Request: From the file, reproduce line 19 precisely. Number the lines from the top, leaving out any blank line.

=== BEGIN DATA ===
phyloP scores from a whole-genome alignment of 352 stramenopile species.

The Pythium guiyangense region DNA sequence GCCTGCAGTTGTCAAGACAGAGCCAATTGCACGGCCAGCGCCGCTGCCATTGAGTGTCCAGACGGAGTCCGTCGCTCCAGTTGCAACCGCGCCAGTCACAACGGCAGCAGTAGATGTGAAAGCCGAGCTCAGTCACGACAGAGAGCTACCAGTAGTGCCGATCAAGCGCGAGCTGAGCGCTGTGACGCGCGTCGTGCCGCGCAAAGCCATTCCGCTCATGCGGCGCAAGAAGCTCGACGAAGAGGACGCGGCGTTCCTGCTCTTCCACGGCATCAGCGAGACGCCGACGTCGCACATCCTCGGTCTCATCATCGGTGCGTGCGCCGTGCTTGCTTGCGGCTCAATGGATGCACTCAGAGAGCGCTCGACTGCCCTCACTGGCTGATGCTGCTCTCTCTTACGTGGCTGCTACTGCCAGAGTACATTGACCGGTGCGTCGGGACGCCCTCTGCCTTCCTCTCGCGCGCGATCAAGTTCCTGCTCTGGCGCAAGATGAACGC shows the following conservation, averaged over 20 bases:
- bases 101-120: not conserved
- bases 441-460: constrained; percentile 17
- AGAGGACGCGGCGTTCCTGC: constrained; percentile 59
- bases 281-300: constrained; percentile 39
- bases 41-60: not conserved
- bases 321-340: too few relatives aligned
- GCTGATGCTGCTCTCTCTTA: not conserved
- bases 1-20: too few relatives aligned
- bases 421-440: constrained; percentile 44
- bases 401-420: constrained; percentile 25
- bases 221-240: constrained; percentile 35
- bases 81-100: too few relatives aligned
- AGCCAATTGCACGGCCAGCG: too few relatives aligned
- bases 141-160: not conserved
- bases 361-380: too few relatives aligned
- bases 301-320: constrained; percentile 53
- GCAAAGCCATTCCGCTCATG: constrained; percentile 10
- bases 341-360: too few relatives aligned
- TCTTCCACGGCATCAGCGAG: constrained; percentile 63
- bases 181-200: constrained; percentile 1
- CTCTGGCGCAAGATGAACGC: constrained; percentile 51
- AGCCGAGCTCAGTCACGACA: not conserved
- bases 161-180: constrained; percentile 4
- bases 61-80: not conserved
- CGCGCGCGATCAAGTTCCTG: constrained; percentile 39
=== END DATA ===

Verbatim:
- GCAAAGCCATTCCGCTCATG: constrained; percentile 10